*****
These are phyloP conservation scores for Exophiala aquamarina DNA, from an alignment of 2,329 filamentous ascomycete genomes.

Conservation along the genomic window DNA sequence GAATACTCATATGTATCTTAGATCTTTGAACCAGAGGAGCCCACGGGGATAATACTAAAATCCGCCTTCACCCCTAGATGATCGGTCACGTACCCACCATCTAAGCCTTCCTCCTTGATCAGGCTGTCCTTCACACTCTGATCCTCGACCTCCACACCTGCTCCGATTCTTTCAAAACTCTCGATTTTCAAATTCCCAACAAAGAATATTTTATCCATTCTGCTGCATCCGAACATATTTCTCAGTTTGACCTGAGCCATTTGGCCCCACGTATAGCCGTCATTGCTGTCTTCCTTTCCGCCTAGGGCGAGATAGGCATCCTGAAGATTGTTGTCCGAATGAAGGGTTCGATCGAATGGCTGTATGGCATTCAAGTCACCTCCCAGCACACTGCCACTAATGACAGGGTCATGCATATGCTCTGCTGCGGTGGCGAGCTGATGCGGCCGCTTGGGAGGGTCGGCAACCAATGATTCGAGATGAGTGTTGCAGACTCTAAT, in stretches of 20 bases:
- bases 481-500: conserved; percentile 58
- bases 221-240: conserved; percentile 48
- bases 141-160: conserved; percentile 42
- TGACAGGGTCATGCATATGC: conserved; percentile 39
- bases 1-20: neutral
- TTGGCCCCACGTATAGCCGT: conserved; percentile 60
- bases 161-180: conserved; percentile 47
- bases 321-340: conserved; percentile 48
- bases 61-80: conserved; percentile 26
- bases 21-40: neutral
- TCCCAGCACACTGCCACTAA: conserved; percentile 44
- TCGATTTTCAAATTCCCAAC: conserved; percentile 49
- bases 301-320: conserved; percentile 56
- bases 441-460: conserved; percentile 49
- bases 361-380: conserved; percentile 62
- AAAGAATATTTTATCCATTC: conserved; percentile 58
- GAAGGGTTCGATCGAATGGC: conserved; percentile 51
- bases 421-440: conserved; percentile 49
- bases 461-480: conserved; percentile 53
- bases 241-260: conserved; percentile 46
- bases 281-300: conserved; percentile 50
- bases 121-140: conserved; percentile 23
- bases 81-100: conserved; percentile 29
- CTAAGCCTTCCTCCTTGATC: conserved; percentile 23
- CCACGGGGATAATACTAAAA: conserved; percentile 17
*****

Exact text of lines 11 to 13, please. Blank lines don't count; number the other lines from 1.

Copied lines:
- bases 61-80: conserved; percentile 26
- bases 21-40: neutral
- TCCCAGCACACTGCCACTAA: conserved; percentile 44